This year marks the 400th anniversary of the discovery of kaolin, the essential raw material used in the production of porcelain that was first found in Arita – a small town on the southernmost of Japan’s four main islands. The porcelain has a long and influential history, having been traded to the West at prices similar to gold and it’s also thought to have inspired Messien and Chantilly potteries. To commemorate this past, Japanese porcelain producers Arita Plus has collaborated with acclaimed chef Nobuyuki Matsuhisa on a new tableware collection.

Designed by Nobu to be used throughout his eponymous, Michelin-starred restaurants across the world, the Arita Plus x Nobu tableware range is based on the concept of Wa – the Japanese idea of harmony, peace and teamwork, which is central to the Nobu philosophy. Just as Nobu’s restaurants reflect their locality while being grounded in a Japanese tradition, so too does the collection, which includes plates, sushi roll holder, sake set and a matcha bowl.

Here, PORT sits down with Nobu at his Mayfair restaurant to discuss the collaboration with Arita Plus, maintaining quality across worldwide restaurants and what he does on his rare days off.

Left: Arita x Nobu Sake Set – Right: Arita x NobuSushi Roll Holder
Left: Arita x Nobu Sake Set – Right: Arita x NobuSushi Roll Holder

How do you ensure there is consistency across your restaurants around the world?

My first restaurant was opened in 1987, almost 30 years ago. Then I opened in New York, 21 years ago, and even Nobu London has been open 18 or 19 years. When I start a restaurant they become part of the Nobu family. Like children, the restaurants and the people who work in them grow up to understand the Nobu philosophies and now I feel confident for these people to travel in place of me when I’m too busy.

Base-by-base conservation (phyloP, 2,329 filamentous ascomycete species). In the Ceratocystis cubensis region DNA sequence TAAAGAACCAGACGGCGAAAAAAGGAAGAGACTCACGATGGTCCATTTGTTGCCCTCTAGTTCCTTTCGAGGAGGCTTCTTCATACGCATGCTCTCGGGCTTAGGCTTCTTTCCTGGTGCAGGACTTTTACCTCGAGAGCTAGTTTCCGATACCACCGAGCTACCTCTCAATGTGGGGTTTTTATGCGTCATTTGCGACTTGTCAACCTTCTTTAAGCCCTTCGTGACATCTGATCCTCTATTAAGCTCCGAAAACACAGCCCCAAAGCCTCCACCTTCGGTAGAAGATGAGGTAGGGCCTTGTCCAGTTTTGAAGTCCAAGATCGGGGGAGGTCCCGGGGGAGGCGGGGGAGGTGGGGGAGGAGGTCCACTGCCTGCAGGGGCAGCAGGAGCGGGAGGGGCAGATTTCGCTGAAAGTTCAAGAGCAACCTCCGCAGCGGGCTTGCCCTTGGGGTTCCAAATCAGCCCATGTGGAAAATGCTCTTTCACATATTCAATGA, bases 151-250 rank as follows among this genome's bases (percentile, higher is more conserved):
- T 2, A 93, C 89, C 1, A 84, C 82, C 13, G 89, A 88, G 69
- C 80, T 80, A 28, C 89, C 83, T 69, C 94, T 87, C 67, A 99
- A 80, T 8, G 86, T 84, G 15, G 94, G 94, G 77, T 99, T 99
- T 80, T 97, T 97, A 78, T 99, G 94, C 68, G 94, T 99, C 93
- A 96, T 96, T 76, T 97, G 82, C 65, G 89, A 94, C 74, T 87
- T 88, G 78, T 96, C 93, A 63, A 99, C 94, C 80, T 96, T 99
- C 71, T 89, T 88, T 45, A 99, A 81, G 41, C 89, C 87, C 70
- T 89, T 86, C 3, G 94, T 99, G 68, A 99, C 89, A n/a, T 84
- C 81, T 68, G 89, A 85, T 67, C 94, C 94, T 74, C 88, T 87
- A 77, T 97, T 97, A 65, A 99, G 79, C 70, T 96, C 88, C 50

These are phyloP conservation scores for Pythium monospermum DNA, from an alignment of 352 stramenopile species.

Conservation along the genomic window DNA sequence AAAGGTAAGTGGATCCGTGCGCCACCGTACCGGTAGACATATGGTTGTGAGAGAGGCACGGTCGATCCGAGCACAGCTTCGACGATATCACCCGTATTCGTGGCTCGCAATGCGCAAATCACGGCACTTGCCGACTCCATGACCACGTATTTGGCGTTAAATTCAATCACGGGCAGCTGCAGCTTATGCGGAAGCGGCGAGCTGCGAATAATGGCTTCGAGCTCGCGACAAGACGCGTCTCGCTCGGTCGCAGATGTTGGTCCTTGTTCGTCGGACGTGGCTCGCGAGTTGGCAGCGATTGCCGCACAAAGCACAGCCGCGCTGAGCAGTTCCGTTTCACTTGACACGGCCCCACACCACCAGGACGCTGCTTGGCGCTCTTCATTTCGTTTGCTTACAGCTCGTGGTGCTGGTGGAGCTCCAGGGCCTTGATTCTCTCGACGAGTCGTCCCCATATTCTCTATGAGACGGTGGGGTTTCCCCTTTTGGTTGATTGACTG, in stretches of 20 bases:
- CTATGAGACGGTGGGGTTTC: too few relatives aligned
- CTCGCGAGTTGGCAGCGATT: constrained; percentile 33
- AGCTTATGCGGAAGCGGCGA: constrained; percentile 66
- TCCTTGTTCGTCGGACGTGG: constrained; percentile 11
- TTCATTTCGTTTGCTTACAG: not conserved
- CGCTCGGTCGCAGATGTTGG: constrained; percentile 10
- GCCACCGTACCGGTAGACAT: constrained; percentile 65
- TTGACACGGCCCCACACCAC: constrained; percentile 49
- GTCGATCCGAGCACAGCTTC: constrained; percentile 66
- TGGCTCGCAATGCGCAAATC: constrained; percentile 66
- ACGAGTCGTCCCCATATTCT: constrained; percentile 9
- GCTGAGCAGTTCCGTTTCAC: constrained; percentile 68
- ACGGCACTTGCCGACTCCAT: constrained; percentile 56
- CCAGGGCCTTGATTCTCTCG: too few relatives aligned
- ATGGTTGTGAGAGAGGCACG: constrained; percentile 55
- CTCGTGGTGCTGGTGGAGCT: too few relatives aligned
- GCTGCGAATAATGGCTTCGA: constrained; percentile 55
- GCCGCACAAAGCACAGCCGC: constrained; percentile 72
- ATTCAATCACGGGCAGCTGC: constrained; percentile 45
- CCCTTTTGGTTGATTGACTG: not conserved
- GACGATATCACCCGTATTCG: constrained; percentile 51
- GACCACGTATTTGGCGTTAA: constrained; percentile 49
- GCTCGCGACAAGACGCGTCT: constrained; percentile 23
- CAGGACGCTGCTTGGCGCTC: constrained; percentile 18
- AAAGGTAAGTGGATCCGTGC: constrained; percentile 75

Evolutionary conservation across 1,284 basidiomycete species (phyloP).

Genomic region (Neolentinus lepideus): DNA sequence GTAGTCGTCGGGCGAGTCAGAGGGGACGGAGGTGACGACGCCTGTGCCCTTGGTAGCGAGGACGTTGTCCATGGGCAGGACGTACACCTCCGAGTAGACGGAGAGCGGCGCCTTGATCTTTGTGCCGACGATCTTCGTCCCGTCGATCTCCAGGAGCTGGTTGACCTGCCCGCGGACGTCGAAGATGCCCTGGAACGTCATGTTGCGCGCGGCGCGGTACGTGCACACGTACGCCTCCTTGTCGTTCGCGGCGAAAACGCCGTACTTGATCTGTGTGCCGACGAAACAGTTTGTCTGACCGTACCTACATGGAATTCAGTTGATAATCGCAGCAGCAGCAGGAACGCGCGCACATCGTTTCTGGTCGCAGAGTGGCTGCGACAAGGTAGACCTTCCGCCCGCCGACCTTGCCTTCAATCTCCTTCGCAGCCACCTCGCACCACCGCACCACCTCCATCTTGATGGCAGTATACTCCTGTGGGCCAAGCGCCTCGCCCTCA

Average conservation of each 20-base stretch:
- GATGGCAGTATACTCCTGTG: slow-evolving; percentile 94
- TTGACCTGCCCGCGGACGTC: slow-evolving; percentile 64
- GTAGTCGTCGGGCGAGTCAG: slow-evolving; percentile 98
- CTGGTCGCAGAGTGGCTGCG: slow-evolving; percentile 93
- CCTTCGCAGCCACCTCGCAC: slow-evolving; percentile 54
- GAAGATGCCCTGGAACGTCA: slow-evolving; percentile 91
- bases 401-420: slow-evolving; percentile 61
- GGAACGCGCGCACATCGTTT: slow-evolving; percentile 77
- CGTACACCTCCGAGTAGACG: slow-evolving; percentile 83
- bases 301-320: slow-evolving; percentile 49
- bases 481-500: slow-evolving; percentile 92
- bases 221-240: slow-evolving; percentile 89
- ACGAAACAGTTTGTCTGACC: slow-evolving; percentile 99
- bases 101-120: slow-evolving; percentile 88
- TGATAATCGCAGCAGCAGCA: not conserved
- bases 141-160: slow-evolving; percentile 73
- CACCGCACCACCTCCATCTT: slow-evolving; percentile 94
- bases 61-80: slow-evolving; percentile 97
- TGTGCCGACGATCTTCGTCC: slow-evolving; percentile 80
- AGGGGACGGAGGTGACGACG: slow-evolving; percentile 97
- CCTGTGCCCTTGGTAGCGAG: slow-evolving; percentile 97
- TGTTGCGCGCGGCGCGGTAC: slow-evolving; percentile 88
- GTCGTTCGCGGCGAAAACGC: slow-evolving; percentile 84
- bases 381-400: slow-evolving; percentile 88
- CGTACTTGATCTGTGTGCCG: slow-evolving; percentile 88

How did the collaboration with Arita come about?

Arita approached me because I have almost 40 restaurants in five continents and thought I was uniquely placed to introduce its porcelain to the world. I was also very excited to make my own plate – I saw it as my canvas, as my own design, and it’s a huge honour to be part of 400 years of history.

The Arita x Nobu Dessert Plate features 5 sauce holders
The Arita x Nobu Dessert Plate features 5 sauce holders

What were your key concerns when creating this collection?

It is impossible to use very high-end porcelain in restaurants, but I still appreciate top quality products. The design is important too; I am Japanese so I wanted to introduce some elements of Japanese culture in the porcelain.

The Arita plates have circles and half circles painted in a gradient, which represents the morning sun but also recalls the Japanese flag – a symbol you can immediately recognise. I also dislike seeing fingerprints on the edge of a plate so I specified that a special type of matt glaze should be used.

What do you do when you’re not in the kitchen?

When I cook, I create, I design, it goes to the tables and customers love it. But when I’m not cooking I like to paint. When I’m working on a canvas – whatever the design, the colour, or the style – I don’t have to explain anything I do. When they see my painting on the wall, some will say it’s good, others will say they don’t like it, but I don’t mind. I just want to present myself.